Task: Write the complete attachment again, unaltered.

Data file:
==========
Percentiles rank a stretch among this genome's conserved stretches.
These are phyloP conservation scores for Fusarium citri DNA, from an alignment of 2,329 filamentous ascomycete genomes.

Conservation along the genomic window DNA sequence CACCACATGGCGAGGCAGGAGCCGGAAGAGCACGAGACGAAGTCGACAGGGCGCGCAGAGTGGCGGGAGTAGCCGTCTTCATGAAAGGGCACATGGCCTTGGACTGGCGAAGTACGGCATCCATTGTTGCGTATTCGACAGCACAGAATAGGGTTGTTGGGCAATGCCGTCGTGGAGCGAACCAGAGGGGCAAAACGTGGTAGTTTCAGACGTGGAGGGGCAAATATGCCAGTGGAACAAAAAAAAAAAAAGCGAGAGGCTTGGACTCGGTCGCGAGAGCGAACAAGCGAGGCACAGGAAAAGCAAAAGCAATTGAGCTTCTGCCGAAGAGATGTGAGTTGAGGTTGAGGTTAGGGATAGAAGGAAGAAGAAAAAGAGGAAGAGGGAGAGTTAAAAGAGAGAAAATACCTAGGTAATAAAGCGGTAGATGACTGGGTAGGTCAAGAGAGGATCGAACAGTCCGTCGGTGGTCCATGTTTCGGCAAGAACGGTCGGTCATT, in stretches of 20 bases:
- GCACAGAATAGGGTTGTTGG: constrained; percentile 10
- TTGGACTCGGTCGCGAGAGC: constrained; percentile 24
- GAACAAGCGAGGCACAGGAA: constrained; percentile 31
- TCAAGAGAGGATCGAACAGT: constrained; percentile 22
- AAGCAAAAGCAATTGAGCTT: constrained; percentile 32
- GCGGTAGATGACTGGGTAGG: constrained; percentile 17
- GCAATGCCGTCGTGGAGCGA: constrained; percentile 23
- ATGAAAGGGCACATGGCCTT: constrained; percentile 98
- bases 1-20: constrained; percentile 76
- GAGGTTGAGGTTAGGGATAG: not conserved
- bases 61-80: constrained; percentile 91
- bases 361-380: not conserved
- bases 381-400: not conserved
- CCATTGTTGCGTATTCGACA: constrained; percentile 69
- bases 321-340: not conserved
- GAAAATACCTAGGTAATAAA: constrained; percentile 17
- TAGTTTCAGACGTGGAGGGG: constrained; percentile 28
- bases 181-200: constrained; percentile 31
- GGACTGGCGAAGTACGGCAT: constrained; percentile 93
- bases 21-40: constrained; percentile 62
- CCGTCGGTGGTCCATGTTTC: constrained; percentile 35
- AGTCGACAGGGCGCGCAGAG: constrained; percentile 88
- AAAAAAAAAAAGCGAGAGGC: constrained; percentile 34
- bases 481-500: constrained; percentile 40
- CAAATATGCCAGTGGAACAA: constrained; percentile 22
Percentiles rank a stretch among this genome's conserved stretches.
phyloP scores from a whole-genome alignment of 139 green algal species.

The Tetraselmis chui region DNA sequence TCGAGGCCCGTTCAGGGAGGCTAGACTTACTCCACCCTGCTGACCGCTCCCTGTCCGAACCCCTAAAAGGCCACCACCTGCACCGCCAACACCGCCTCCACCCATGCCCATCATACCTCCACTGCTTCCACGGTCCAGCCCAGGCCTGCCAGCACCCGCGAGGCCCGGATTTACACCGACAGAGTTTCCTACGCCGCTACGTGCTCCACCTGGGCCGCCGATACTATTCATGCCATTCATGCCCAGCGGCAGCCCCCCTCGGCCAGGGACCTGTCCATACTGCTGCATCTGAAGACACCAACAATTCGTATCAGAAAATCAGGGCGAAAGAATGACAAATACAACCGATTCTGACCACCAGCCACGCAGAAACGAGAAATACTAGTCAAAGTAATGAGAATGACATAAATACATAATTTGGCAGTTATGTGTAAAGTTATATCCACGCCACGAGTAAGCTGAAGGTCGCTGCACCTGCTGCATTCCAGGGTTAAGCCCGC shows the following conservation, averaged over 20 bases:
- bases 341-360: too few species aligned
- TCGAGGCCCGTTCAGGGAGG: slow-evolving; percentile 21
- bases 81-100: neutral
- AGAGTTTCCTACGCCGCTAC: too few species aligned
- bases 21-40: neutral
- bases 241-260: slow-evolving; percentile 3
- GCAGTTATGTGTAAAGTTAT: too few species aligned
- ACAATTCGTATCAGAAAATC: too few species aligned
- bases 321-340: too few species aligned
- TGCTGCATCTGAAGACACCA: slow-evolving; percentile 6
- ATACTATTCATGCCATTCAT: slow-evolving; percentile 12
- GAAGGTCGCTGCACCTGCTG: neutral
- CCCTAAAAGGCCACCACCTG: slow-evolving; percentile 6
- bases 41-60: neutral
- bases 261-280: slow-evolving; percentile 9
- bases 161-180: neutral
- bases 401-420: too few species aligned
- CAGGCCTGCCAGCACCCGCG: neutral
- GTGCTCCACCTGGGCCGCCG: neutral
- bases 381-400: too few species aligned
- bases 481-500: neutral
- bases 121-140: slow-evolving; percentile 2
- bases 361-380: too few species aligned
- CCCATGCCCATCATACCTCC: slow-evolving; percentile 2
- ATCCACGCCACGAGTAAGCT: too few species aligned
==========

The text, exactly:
Percentiles rank a stretch among this genome's conserved stretches.
These are phyloP conservation scores for Fusarium citri DNA, from an alignment of 2,329 filamentous ascomycete genomes.

Conservation along the genomic window DNA sequence CACCACATGGCGAGGCAGGAGCCGGAAGAGCACGAGACGAAGTCGACAGGGCGCGCAGAGTGGCGGGAGTAGCCGTCTTCATGAAAGGGCACATGGCCTTGGACTGGCGAAGTACGGCATCCATTGTTGCGTATTCGACAGCACAGAATAGGGTTGTTGGGCAATGCCGTCGTGGAGCGAACCAGAGGGGCAAAACGTGGTAGTTTCAGACGTGGAGGGGCAAATATGCCAGTGGAACAAAAAAAAAAAAAGCGAGAGGCTTGGACTCGGTCGCGAGAGCGAACAAGCGAGGCACAGGAAAAGCAAAAGCAATTGAGCTTCTGCCGAAGAGATGTGAGTTGAGGTTGAGGTTAGGGATAGAAGGAAGAAGAAAAAGAGGAAGAGGGAGAGTTAAAAGAGAGAAAATACCTAGGTAATAAAGCGGTAGATGACTGGGTAGGTCAAGAGAGGATCGAACAGTCCGTCGGTGGTCCATGTTTCGGCAAGAACGGTCGGTCATT, in stretches of 20 bases:
- GCACAGAATAGGGTTGTTGG: constrained; percentile 10
- TTGGACTCGGTCGCGAGAGC: constrained; percentile 24
- GAACAAGCGAGGCACAGGAA: constrained; percentile 31
- TCAAGAGAGGATCGAACAGT: constrained; percentile 22
- AAGCAAAAGCAATTGAGCTT: constrained; percentile 32
- GCGGTAGATGACTGGGTAGG: constrained; percentile 17
- GCAATGCCGTCGTGGAGCGA: constrained; percentile 23
- ATGAAAGGGCACATGGCCTT: constrained; percentile 98
- bases 1-20: constrained; percentile 76
- GAGGTTGAGGTTAGGGATAG: not conserved
- bases 61-80: constrained; percentile 91
- bases 361-380: not conserved
- bases 381-400: not conserved
- CCATTGTTGCGTATTCGACA: constrained; percentile 69
- bases 321-340: not conserved
- GAAAATACCTAGGTAATAAA: constrained; percentile 17
- TAGTTTCAGACGTGGAGGGG: constrained; percentile 28
- bases 181-200: constrained; percentile 31
- GGACTGGCGAAGTACGGCAT: constrained; percentile 93
- bases 21-40: constrained; percentile 62
- CCGTCGGTGGTCCATGTTTC: constrained; percentile 35
- AGTCGACAGGGCGCGCAGAG: constrained; percentile 88
- AAAAAAAAAAAGCGAGAGGC: constrained; percentile 34
- bases 481-500: constrained; percentile 40
- CAAATATGCCAGTGGAACAA: constrained; percentile 22
Percentiles rank a stretch among this genome's conserved stretches.
phyloP scores from a whole-genome alignment of 139 green algal species.

The Tetraselmis chui region DNA sequence TCGAGGCCCGTTCAGGGAGGCTAGACTTACTCCACCCTGCTGACCGCTCCCTGTCCGAACCCCTAAAAGGCCACCACCTGCACCGCCAACACCGCCTCCACCCATGCCCATCATACCTCCACTGCTTCCACGGTCCAGCCCAGGCCTGCCAGCACCCGCGAGGCCCGGATTTACACCGACAGAGTTTCCTACGCCGCTACGTGCTCCACCTGGGCCGCCGATACTATTCATGCCATTCATGCCCAGCGGCAGCCCCCCTCGGCCAGGGACCTGTCCATACTGCTGCATCTGAAGACACCAACAATTCGTATCAGAAAATCAGGGCGAAAGAATGACAAATACAACCGATTCTGACCACCAGCCACGCAGAAACGAGAAATACTAGTCAAAGTAATGAGAATGACATAAATACATAATTTGGCAGTTATGTGTAAAGTTATATCCACGCCACGAGTAAGCTGAAGGTCGCTGCACCTGCTGCATTCCAGGGTTAAGCCCGC shows the following conservation, averaged over 20 bases:
- bases 341-360: too few species aligned
- TCGAGGCCCGTTCAGGGAGG: slow-evolving; percentile 21
- bases 81-100: neutral
- AGAGTTTCCTACGCCGCTAC: too few species aligned
- bases 21-40: neutral
- bases 241-260: slow-evolving; percentile 3
- GCAGTTATGTGTAAAGTTAT: too few species aligned
- ACAATTCGTATCAGAAAATC: too few species aligned
- bases 321-340: too few species aligned
- TGCTGCATCTGAAGACACCA: slow-evolving; percentile 6
- ATACTATTCATGCCATTCAT: slow-evolving; percentile 12
- GAAGGTCGCTGCACCTGCTG: neutral
- CCCTAAAAGGCCACCACCTG: slow-evolving; percentile 6
- bases 41-60: neutral
- bases 261-280: slow-evolving; percentile 9
- bases 161-180: neutral
- bases 401-420: too few species aligned
- CAGGCCTGCCAGCACCCGCG: neutral
- GTGCTCCACCTGGGCCGCCG: neutral
- bases 381-400: too few species aligned
- bases 481-500: neutral
- bases 121-140: slow-evolving; percentile 2
- bases 361-380: too few species aligned
- CCCATGCCCATCATACCTCC: slow-evolving; percentile 2
- ATCCACGCCACGAGTAAGCT: too few species aligned